City Council Sets New Rules Aimed At Creating Walkable, Transit-Friendly Streets

Three Houston neighborhoods will be included in a pilot program as the city unveils new development standards that emphasize alternative transportation.

METRO light rail train on Scott Street in the Third Ward.

Houston City Council on Wednesday voted unanimously to pass a so-called “Walkable Places” ordinance intended to promote walkability, biking and transit use.

The Walkable Places ordinance was the result of more than two years of planning, and the new regulations will allow higher-density developments in certain areas, that bring buildings closer to the street instead of having parking out front like a suburban-style development. Pedestrians would be able to enter those buildings directly from the sidewalk, and parking would be shifted to the back of the building.

"This is indeed a big day for everybody who really has been striving to make Houston a more walkable city but really just couldn't figure out how," said At-Large Council member Sallie Alcorn. "In these areas of town that are redeveloping and becoming denser, we're actually going to make it easier and not harder for people to create safe, attractive pedestrian-friendly areas."

Alcorn said the vision includes sidewalks widened from six to 10 feet, a four-foot buffer zone between the road and the sidewalk, and more windows on the first floor of commercial buildings.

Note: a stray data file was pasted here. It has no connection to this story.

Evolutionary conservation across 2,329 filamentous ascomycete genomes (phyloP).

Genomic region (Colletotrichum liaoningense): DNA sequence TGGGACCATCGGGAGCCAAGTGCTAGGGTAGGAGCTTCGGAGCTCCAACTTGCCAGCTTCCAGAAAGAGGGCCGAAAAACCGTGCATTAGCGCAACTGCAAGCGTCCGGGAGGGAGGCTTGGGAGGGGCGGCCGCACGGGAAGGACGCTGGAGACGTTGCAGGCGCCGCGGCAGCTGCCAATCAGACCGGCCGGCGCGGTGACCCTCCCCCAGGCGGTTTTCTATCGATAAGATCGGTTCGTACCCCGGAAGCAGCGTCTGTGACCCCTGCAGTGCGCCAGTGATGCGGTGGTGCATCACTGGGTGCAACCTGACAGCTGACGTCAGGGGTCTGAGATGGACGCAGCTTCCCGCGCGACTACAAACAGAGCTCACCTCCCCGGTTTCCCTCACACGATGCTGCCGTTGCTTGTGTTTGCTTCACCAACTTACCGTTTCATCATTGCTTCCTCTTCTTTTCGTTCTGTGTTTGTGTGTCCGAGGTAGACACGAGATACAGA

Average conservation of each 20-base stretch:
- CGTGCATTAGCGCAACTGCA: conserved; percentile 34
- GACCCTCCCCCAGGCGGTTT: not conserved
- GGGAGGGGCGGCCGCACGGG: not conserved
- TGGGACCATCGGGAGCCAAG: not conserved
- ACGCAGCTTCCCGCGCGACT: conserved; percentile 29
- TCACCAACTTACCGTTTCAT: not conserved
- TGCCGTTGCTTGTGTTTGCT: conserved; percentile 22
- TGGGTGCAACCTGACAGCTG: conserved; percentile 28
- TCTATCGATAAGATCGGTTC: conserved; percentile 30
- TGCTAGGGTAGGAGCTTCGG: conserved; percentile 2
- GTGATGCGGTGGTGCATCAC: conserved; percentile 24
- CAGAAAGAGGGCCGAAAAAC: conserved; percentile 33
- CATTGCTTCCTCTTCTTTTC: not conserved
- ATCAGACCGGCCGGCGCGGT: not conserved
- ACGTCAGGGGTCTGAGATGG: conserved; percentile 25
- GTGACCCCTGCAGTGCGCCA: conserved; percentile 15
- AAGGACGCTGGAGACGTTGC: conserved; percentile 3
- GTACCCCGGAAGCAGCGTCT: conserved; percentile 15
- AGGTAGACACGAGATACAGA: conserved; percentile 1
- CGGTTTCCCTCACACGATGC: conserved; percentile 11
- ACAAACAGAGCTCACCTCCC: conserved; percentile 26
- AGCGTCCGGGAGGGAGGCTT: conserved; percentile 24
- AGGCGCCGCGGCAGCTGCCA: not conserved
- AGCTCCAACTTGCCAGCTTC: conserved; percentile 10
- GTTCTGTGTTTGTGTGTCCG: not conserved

The city plans to pilot the Walkable Places program in three Houston neighborhoods in close proximity to downtown. Those include Emancipation Avenue in the Third Ward, Midtown between Bagby Street and the Eastex Freeway, and Hogan Street in Near Northside.

The City Council also amended the Transit Oriented Development ordinance that was first approved in 2009. With what the city says has been significant public funding in transit corridors, officials said they wanted to make sure that development meets the intent of the measure.

The ordinance addresses corridors within a half-mile of a bus or train station.

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Gail Delaughter

Gail Delaughter

Transportation Reporter

From early-morning interviews with commuters to walks through muddy construction sites, Gail covers all aspects of getting around Houston. That includes walking, driving, cycling, taking the bus, and occasionally flying. Before she became transportation reporter in 2011, Gail hosted weekend programs for Houston Public Media. She's also covered courts in...

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Jen Rice

Jen Rice


Jen Rice is the City Hall reporter at Houston Public Media, where she covers topics like Houston City Council and housing. Jen was born and raised in Houston's 100-year floodplain. She graduated from Barnard College at Columbia University and has a master's degree from the LBJ School of Public Affairs...

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